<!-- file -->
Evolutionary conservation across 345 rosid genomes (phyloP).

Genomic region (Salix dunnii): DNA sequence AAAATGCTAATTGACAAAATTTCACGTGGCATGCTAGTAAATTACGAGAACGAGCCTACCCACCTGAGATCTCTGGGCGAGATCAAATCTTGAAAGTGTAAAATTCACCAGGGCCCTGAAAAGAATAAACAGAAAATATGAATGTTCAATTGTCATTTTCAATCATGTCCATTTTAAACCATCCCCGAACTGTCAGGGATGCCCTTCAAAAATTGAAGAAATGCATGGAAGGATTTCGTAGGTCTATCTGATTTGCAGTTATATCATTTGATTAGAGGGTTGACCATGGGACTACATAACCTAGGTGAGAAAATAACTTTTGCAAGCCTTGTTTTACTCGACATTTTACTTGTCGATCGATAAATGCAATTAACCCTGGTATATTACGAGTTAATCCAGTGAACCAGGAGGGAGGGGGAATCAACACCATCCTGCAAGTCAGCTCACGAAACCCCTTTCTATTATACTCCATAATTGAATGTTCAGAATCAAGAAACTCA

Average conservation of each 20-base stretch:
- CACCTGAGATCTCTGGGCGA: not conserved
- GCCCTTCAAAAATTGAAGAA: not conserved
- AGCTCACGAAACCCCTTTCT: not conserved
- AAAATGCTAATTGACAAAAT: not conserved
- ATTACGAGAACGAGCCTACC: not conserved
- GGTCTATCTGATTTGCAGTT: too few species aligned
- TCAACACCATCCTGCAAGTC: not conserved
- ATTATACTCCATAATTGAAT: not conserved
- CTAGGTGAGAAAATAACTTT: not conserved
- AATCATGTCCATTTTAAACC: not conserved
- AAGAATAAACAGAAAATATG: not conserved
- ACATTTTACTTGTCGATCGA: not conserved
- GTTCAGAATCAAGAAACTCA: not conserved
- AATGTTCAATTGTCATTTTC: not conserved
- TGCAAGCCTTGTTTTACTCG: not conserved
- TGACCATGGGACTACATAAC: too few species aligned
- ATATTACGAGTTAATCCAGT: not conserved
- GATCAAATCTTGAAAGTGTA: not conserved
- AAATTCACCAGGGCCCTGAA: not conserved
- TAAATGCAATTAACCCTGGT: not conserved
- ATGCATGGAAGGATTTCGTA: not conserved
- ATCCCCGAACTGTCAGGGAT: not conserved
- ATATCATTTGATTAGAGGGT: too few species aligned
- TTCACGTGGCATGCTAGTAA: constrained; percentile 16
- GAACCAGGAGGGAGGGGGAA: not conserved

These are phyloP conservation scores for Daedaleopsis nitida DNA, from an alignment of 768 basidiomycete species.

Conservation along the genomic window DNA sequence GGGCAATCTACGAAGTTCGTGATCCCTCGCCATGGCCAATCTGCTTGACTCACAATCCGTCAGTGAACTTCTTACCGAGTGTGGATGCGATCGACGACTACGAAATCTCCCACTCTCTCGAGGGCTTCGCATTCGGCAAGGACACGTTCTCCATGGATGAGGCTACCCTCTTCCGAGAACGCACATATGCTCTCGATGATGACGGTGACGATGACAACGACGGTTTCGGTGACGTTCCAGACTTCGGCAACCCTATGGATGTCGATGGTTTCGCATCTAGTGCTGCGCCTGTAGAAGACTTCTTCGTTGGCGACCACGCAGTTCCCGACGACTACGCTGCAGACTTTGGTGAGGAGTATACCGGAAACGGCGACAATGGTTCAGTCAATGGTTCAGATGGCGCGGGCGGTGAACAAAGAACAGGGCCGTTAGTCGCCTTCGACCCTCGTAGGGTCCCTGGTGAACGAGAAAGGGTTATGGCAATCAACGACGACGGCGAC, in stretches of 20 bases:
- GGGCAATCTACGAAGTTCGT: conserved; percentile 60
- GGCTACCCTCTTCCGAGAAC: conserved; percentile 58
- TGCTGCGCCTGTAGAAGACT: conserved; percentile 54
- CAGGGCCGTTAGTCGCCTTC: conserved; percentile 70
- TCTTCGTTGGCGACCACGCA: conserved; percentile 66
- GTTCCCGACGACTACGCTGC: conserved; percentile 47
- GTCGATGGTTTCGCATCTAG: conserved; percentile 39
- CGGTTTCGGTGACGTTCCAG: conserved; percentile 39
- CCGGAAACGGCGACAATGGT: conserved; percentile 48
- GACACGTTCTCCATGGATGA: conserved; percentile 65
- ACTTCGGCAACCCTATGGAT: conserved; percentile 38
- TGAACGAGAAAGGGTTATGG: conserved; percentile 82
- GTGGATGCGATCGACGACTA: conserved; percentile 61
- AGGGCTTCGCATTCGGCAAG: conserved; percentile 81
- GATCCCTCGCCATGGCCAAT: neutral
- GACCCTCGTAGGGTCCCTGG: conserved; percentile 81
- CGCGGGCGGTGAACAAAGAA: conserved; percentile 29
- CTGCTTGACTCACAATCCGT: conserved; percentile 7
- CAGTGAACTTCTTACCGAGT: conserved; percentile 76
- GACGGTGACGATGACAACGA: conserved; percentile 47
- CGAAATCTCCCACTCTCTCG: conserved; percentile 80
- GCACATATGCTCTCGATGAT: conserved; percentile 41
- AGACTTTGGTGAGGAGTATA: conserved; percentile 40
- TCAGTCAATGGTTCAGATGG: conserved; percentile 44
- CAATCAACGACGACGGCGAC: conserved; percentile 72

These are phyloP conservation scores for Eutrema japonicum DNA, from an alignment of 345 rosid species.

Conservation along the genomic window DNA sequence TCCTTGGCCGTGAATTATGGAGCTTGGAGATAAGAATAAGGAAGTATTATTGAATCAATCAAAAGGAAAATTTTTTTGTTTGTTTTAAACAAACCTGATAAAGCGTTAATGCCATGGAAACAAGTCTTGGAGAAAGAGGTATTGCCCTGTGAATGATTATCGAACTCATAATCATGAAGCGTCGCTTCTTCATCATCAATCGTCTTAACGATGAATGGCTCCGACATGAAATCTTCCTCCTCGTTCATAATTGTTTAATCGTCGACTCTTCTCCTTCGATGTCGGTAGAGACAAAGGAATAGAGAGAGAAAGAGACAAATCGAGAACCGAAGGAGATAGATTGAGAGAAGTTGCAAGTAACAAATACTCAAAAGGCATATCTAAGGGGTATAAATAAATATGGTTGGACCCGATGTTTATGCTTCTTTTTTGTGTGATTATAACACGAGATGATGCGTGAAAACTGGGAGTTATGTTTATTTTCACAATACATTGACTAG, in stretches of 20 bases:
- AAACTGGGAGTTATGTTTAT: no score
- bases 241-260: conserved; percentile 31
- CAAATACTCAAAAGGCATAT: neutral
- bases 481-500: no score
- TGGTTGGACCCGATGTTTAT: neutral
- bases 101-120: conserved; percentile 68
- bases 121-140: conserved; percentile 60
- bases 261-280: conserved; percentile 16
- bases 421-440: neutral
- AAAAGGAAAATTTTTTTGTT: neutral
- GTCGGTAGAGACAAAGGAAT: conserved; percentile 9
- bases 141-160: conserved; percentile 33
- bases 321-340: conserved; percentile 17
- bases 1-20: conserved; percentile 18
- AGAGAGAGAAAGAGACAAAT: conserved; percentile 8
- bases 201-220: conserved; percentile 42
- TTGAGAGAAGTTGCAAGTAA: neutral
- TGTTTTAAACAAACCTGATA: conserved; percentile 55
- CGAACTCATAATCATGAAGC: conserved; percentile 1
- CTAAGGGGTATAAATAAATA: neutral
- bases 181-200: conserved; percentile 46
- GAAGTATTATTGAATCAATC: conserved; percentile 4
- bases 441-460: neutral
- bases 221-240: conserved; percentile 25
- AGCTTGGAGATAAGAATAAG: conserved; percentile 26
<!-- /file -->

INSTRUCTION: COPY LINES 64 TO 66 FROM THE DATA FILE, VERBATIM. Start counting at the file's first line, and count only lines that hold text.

- bases 121-140: conserved; percentile 60
- bases 261-280: conserved; percentile 16
- bases 421-440: neutral